The limitation of templates for web design changes
Given that DWiki is template-based, in theory I could fix my comment form design mistake from yesterday. All I would have to do is revise the 'write a comment' template that's used here so that it included the entry and the existing comment, as well as a preview of your new comment and the comment entry form itself.
Except not so fast, because this revised version would be a usability disaster as I've described it. The problem is that all of the links to the 'write a comment' page have no fragment identifier right now, so they go to the top of the page.
When the top of the page was either the comment entry form or a preview of your comment, this was the right decision; you immediately see the important thing, what you clicked on the link for (or the 'preview entry' button). But if I just changed the template to put the existing entry text at the top of the page, well, that's what you'd see. This would be a terrible interface; you would click 'add comment' and get what looked like exactly the same web page unless and until you scrolled down (possibly quite a bit). Given that websites are often broken, I'd expect most people to immediately conclude that something had gone wrong in my comment process and give up on the spot. And if you persisted, you'd get to scroll down again every time you previewed your comment (which you have to do at least once).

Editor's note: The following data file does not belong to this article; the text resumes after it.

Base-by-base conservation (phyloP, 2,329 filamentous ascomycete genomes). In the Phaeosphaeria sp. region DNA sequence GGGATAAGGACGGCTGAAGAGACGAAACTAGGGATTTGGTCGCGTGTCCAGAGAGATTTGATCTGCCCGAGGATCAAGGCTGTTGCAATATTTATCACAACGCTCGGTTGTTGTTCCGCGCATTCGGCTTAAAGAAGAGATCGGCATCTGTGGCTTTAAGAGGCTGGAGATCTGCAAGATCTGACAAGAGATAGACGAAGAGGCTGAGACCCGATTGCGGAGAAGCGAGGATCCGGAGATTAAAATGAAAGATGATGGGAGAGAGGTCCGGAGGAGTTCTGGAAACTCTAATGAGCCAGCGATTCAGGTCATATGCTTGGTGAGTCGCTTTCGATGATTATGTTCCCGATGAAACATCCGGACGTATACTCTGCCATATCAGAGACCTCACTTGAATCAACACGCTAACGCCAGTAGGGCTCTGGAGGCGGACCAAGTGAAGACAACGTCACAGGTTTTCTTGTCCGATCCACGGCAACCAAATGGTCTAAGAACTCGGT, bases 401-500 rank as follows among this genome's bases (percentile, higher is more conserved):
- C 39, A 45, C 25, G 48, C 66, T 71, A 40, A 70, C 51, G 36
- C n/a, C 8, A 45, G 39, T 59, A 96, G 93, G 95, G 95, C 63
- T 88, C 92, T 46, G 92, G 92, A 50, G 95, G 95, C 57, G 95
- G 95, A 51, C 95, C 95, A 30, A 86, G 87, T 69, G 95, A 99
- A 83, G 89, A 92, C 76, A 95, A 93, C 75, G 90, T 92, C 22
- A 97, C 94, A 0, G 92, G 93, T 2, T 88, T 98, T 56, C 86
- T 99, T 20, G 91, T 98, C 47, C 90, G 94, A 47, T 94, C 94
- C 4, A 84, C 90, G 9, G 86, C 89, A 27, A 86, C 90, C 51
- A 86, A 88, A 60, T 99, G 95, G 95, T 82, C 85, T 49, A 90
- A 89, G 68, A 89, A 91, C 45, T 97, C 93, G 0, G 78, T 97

(I generally assume that most would-be commentators are not all that strongly motivated.)
Fixing this is beyond the power of DWiki's templates. While I could easily add a fragment anchor point to the 'write comment' page, the links to the page are generated by hardcoded logic that lives outside the template system. I could go fix the logic too, but this level of redesign clearly requires me to step outside the template system.
(Plus, I'm not even sure if you can
POST to a URL with a fragment
identifier. Probably you can, but I'd have to look it up to be sure.)
I suspect that this is going to hold true for most template systems. If they automate things like form creation at all, they are likely to contain assumptions about the possible shapes of your design and thus limit your ability to change it radically. You can flesh out the skeleton in many ways, but how the joints move is going to show through sooner or later.